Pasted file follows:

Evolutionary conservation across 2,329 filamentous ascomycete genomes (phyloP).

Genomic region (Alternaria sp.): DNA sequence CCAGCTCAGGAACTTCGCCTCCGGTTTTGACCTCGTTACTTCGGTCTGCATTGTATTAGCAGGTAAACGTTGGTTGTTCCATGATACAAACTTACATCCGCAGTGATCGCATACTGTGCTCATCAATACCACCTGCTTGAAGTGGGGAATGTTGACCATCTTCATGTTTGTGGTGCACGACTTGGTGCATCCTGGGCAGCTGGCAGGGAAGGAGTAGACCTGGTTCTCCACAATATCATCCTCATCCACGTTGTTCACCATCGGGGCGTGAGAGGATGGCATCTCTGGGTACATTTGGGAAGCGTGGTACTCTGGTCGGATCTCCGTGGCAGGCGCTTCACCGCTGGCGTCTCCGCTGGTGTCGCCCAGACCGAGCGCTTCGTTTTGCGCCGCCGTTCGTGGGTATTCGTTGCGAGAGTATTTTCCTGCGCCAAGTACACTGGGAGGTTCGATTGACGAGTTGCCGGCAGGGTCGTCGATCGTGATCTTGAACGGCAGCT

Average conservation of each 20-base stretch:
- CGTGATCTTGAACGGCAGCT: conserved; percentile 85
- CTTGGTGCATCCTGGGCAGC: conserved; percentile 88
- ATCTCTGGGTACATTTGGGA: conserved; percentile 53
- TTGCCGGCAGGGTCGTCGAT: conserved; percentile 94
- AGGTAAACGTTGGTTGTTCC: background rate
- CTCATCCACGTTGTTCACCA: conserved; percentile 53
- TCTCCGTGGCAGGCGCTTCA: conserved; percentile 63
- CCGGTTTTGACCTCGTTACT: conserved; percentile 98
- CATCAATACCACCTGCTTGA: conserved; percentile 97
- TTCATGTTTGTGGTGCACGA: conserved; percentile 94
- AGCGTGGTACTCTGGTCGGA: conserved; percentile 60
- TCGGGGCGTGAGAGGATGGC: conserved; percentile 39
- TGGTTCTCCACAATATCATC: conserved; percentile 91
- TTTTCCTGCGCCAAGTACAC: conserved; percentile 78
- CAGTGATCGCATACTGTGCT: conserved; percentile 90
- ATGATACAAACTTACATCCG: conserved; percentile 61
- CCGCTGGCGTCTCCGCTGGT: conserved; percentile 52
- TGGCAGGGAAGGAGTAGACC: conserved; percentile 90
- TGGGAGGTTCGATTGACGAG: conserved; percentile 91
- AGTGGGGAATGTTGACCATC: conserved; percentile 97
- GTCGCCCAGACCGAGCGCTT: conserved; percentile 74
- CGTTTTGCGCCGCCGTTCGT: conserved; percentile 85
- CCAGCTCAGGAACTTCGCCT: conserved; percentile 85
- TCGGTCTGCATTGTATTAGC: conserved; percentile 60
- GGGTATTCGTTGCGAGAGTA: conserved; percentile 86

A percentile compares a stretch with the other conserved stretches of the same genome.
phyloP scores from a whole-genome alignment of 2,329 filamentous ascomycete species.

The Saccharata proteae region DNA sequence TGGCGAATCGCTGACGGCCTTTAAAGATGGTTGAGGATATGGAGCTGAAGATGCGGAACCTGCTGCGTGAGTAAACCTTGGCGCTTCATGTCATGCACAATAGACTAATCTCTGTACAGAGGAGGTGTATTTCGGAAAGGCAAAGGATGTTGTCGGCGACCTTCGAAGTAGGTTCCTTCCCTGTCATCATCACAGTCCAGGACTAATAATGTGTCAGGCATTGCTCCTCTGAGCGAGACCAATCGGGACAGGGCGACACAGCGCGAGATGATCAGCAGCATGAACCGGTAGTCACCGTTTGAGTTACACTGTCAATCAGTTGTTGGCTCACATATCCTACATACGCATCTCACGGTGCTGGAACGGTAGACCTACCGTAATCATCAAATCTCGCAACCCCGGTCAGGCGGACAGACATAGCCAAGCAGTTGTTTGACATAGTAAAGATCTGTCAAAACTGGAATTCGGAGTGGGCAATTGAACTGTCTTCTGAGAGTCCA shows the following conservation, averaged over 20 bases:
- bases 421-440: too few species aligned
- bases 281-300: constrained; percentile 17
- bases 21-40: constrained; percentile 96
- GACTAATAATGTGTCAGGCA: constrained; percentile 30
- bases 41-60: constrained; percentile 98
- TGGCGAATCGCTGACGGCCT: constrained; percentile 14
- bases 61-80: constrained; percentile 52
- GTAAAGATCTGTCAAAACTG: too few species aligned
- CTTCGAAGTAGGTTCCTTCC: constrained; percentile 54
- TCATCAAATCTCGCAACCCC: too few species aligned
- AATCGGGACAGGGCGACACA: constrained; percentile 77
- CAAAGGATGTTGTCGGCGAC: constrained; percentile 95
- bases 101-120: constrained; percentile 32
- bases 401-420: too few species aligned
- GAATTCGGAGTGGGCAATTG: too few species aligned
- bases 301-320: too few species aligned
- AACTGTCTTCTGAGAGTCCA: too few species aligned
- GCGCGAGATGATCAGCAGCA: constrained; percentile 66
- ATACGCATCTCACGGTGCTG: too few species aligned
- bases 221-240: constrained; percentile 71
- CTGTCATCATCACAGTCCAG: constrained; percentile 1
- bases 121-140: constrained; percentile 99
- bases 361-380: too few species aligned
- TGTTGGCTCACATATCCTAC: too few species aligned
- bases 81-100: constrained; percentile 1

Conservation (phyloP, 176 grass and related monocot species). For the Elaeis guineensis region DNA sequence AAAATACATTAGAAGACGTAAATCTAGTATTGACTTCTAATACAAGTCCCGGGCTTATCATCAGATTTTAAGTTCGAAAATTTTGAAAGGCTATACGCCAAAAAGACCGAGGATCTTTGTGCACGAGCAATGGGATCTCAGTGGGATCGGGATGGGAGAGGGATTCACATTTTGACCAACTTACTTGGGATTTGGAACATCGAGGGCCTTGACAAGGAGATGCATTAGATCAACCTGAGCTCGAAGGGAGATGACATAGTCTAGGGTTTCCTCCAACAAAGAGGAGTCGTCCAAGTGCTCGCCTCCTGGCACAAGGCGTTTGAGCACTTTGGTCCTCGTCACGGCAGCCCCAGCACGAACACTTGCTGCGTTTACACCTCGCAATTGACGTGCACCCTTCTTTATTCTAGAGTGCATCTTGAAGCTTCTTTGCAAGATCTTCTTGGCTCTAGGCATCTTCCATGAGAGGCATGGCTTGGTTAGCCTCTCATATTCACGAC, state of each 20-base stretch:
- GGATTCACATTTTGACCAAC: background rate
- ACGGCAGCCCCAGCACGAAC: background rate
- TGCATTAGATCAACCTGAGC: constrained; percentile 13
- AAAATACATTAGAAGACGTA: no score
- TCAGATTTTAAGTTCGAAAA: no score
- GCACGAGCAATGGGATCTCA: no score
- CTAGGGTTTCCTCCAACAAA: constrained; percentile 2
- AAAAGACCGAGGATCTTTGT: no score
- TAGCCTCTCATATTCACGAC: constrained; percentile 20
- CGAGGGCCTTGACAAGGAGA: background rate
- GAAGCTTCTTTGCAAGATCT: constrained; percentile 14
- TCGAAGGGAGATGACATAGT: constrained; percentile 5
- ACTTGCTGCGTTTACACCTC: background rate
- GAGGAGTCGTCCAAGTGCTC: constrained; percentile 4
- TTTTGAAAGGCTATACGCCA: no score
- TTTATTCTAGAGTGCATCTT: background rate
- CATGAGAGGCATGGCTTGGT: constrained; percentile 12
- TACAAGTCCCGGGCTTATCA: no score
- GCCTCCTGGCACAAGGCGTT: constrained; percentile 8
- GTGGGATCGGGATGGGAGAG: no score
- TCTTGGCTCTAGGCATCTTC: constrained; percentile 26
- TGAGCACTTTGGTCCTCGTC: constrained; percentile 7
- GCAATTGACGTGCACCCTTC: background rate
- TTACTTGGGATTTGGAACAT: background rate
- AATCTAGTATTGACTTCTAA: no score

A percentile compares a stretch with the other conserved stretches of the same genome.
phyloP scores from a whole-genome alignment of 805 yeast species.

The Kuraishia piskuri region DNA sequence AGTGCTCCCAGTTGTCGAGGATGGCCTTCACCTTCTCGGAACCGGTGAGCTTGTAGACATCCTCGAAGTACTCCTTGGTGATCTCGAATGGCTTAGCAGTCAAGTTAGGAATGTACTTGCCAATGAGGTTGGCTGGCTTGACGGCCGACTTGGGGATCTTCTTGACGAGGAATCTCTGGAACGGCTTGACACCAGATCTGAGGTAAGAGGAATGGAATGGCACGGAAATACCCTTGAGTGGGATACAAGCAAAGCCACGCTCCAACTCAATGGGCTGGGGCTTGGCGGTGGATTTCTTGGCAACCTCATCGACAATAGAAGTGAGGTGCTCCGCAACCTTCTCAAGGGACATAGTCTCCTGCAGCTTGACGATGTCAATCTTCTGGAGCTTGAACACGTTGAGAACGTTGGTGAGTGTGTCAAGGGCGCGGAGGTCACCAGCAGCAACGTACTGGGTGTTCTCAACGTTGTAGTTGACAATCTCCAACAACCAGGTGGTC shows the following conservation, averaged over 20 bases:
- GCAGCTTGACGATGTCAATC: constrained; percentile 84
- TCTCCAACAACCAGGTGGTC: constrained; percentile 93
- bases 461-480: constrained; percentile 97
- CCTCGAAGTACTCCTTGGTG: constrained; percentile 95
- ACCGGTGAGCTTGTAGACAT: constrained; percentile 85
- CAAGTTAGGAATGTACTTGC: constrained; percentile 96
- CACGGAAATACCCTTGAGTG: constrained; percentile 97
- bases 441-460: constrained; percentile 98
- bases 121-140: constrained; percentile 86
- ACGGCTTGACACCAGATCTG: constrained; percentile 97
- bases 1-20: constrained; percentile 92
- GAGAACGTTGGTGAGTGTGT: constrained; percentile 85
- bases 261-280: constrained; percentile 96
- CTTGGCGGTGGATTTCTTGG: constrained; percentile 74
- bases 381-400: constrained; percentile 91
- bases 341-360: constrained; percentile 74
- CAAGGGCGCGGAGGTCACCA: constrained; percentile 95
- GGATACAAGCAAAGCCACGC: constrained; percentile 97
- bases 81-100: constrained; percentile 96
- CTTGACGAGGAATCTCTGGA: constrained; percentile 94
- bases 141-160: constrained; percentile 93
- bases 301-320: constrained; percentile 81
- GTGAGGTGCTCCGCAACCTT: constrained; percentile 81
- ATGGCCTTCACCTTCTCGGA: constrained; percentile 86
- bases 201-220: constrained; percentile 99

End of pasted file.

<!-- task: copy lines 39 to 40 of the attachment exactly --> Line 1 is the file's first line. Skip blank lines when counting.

- GTAAAGATCTGTCAAAACTG: too few species aligned
- CTTCGAAGTAGGTTCCTTCC: constrained; percentile 54